Thanks for stopping by, whether you got here by a link or hitting "next blog" -- I am glad you are here. I've also done some writing on homeschooling, and what I learned thinking I was teaching.

Thursday, April 5, 2012

More on the TEXAS Tornadoes


The blessing of the written word – and live cameras! Were it not for the chronicles of the storm captured by print and photojournalism I could not have pictured the extent and force of the damage – or the miracle that no one lost their lives!  And even this extraordinary weather event recedes in the rearview mirror of life as we raced through another day.  

Today, Mr. Steve Blow in the Dallas Morning News wants to give credit where credit is [really] due:  to man’s wisdom. People playing it safe – in Dallas, Plano, Lancaster and Forney Texas -- are the reason no one was injured in the thirteen tornadoes that touched down Tuesday. 

I am glad so many acted so wisely. In contrast, the  off-duty Dallas police officer who helped shelter many didn’t feel it was just what he had learned that made him useful:
"With any situation, as a police officer, we always think, 'What could I have done different?'" he said. "This was Mother Nature. I had no control over what was going to happen." (article)  

An interactive map shows the numbers of tornadoes and where they touched down approximately. One cell was an f-3 tornado with wind speeds exceeding 150 mph, two others were f-2, with winds over 100 mph.   (We live between University Park and Dallas – around the center of the map.)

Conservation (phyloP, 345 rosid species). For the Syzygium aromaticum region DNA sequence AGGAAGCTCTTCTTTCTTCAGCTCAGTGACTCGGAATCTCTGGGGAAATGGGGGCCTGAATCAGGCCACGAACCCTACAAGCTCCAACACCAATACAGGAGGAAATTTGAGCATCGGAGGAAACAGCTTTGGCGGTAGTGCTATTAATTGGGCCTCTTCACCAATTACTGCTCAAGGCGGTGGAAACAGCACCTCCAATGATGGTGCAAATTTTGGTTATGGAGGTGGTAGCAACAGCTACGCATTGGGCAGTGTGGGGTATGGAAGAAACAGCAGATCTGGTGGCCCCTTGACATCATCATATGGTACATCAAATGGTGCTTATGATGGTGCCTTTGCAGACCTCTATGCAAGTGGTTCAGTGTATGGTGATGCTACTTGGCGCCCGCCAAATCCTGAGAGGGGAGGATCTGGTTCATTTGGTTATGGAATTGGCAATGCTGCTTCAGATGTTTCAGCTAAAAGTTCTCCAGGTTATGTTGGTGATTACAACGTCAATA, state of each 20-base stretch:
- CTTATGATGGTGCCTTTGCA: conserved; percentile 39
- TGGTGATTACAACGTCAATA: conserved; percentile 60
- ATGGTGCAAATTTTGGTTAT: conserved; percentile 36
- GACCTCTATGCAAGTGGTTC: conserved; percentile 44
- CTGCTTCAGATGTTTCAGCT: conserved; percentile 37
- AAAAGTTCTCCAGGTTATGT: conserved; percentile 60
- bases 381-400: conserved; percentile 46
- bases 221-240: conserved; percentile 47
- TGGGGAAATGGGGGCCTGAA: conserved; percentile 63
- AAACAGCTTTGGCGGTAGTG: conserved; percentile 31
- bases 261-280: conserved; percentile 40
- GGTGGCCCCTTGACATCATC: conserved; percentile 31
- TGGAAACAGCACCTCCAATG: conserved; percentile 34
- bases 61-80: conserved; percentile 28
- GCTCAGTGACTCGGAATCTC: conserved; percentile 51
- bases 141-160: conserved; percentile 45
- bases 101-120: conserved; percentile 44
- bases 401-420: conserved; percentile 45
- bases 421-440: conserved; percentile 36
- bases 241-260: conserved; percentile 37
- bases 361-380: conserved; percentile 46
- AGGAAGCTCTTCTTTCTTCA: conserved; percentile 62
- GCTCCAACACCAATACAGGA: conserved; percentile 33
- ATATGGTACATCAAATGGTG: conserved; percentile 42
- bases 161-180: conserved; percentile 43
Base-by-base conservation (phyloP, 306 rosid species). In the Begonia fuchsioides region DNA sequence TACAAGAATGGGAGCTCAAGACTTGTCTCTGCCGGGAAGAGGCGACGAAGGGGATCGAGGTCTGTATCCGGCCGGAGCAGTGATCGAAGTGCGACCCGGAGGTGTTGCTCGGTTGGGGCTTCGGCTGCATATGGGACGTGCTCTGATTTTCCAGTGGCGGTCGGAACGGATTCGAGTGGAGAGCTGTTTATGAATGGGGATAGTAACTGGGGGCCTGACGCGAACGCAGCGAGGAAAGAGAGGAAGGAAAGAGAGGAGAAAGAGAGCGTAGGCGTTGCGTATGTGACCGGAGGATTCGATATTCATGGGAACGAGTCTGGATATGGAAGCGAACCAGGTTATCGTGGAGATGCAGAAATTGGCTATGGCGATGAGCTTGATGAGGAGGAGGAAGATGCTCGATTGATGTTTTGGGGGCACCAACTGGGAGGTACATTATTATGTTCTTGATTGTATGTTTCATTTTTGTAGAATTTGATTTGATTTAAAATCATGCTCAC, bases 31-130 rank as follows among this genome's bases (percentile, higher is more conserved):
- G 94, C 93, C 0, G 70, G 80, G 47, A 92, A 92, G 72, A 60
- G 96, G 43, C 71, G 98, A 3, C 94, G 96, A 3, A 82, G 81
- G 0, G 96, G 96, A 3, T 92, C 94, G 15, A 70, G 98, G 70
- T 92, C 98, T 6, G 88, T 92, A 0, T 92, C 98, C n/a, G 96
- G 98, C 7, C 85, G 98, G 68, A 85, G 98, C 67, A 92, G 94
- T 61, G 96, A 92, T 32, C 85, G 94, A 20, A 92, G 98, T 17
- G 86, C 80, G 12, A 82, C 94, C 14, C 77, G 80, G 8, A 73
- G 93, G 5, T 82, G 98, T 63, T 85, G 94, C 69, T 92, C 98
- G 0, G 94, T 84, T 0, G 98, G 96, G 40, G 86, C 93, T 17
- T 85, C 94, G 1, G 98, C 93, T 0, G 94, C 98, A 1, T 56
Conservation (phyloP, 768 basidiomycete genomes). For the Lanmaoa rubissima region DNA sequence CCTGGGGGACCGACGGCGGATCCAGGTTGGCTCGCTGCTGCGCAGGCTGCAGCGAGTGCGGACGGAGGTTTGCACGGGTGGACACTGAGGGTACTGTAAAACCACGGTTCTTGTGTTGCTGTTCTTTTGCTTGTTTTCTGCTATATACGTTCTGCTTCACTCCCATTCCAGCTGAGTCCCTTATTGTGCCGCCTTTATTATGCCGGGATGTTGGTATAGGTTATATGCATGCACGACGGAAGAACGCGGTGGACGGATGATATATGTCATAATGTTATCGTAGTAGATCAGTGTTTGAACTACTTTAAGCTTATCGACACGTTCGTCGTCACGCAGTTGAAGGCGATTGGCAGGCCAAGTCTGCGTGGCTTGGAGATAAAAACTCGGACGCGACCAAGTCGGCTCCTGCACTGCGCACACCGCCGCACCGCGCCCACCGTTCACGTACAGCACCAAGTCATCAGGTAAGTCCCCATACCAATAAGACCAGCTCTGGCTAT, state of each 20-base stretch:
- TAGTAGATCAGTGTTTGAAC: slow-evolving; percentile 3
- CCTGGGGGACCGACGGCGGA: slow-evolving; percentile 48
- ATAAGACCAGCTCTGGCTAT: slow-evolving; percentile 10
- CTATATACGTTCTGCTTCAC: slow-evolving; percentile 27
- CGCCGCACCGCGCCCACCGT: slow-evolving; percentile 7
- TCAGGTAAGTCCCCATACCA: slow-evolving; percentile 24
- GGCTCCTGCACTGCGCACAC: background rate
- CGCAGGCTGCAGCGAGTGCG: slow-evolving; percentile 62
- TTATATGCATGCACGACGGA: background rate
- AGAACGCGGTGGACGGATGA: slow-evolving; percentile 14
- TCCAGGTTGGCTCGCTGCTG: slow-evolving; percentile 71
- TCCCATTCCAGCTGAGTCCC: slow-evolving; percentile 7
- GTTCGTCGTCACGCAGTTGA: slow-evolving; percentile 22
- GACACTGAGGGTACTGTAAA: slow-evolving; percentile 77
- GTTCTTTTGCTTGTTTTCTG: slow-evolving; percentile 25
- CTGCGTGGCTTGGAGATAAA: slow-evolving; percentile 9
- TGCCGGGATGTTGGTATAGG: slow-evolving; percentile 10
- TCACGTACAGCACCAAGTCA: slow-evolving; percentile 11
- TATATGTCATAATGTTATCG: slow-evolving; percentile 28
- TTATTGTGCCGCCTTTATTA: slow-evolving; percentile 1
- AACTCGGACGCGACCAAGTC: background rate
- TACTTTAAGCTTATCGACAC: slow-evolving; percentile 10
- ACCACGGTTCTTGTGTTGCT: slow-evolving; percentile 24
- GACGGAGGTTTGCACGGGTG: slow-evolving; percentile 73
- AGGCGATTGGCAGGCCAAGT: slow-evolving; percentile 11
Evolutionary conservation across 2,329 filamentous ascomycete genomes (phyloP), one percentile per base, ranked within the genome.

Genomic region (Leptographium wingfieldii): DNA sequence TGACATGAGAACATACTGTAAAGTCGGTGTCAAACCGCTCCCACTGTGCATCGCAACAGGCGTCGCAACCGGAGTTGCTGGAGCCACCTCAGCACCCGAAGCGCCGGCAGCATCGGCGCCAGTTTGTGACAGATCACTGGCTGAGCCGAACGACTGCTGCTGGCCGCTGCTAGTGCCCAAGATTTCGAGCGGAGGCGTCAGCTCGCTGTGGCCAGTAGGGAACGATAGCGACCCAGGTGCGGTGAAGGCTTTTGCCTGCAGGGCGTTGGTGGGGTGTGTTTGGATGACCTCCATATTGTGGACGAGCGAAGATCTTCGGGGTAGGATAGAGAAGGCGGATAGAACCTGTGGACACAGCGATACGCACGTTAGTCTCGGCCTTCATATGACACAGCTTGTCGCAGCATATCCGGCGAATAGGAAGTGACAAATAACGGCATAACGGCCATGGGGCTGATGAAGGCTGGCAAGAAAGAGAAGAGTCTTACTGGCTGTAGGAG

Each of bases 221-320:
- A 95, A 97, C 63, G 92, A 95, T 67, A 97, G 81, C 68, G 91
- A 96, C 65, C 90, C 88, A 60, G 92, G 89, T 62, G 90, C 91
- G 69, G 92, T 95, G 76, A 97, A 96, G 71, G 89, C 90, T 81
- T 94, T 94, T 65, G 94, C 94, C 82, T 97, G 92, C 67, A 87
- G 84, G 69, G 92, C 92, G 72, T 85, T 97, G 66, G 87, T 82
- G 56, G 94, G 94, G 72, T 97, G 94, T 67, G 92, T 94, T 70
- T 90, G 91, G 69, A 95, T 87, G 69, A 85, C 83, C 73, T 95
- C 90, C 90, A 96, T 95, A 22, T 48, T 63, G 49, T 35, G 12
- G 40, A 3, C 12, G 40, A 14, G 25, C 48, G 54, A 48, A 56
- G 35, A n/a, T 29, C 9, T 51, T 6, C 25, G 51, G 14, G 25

So, we can congratulate ourselves – hundreds of thousands of people remembered to take appropriate shelter.  That in itself is a miracle – in every sense of the definition of the word! 

act of God: an event that appears to be contrary to the laws of nature and is regarded as an act of God
amazing event: an event or action that is amazing, extraordinary, or unexpected -- "It'll be a miracle if we get there on time."
marvelous example: something admired as a marvelous creation or example of a particular type of science or skill -- "a miracle of modern engineering"

[ 12th century. Via French < Latin miraculum "object of wonder" < mirari "wonder at" < mirus "wonderful" ]

What do you think?

No comments: